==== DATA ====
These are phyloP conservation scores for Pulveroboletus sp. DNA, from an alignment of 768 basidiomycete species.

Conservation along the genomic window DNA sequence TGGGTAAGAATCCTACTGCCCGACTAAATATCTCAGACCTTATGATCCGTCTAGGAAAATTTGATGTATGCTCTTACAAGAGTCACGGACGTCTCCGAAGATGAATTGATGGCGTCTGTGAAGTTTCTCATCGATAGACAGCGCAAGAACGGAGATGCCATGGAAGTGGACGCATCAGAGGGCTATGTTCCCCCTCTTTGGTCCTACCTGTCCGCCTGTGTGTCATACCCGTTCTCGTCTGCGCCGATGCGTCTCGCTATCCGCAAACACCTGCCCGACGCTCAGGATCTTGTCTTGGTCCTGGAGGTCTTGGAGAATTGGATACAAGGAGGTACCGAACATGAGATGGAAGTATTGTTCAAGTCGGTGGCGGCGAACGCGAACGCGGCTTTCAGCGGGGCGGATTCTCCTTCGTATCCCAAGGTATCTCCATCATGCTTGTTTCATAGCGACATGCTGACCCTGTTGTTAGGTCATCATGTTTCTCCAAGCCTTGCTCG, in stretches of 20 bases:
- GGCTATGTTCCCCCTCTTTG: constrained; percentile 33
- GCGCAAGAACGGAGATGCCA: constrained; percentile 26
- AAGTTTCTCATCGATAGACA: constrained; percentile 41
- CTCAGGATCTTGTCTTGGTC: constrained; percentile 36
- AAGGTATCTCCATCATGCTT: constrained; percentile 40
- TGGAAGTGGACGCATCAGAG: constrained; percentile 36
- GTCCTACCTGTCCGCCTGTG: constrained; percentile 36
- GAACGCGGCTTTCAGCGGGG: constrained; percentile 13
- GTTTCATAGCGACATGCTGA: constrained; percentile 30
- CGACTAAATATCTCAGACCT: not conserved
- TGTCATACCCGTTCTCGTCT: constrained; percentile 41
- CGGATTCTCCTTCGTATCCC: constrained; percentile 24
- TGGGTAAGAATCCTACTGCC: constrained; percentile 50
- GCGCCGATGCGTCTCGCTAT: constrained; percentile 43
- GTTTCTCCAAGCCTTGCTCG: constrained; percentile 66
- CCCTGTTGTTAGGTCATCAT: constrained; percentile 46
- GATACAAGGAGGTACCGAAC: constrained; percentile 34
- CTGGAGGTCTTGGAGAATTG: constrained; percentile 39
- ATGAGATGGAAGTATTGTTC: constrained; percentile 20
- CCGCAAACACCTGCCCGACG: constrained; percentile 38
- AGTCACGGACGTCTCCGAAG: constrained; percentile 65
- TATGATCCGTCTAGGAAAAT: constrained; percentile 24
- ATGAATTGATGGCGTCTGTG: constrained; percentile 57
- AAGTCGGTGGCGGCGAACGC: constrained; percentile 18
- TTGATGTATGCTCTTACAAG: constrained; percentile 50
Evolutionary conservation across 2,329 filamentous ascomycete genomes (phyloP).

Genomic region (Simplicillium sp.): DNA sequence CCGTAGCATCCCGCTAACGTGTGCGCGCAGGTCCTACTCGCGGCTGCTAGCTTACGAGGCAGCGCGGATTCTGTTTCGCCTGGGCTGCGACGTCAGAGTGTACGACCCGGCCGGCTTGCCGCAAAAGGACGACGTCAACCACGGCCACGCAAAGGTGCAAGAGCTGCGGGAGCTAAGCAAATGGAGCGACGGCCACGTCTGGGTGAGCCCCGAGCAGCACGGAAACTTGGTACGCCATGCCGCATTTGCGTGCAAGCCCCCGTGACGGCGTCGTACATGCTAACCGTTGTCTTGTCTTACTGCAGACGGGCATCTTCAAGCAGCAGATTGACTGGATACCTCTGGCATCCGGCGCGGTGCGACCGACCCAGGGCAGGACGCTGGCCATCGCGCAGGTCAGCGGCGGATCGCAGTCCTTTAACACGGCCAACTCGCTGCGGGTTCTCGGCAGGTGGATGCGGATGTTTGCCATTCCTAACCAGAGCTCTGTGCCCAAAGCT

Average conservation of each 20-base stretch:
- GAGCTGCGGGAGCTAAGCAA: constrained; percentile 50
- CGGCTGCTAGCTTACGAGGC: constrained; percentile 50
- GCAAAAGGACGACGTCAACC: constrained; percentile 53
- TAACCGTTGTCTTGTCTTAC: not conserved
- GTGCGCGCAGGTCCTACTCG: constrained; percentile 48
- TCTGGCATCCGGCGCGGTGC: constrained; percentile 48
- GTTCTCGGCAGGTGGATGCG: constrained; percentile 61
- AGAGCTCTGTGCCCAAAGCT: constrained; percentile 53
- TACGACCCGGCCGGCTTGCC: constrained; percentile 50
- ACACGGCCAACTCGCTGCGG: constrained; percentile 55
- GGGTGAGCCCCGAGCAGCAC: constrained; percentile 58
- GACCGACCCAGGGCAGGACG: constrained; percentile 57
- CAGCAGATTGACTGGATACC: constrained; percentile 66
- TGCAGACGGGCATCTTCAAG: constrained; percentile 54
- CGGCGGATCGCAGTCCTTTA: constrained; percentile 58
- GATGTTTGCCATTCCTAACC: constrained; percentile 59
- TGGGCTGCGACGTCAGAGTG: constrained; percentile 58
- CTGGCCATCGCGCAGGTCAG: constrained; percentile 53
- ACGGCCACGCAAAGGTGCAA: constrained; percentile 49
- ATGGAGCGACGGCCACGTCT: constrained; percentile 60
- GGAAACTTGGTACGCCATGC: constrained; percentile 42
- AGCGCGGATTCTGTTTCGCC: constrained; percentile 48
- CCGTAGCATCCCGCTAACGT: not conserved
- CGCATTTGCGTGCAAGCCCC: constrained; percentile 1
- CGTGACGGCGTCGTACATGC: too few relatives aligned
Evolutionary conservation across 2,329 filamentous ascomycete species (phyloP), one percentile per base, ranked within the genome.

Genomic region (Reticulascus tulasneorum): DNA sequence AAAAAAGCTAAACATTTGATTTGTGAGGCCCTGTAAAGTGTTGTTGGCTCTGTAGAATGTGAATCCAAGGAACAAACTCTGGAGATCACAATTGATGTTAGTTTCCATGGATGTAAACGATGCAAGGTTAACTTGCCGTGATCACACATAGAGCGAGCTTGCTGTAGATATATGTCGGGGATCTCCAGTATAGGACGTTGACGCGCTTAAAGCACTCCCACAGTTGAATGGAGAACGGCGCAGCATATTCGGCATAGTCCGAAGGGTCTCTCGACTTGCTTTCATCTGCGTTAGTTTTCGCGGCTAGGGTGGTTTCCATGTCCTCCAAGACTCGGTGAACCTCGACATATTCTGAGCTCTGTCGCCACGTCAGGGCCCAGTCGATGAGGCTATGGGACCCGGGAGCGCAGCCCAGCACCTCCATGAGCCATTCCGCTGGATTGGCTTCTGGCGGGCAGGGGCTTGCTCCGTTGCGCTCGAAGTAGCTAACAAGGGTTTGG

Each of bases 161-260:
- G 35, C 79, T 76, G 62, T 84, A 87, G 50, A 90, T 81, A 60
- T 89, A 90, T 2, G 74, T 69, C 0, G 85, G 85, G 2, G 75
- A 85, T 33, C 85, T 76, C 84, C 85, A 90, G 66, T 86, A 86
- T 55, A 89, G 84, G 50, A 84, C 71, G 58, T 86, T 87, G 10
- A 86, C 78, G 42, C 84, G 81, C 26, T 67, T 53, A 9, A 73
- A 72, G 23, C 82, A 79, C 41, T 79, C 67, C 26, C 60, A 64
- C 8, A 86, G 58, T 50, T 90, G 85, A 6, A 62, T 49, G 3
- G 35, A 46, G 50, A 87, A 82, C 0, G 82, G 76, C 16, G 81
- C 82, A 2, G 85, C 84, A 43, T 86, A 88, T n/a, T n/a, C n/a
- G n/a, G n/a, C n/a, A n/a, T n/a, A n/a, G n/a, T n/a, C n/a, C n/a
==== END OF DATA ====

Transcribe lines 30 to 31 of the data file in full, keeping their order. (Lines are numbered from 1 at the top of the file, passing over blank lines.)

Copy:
Average conservation of each 20-base stretch:
- GAGCTGCGGGAGCTAAGCAA: constrained; percentile 50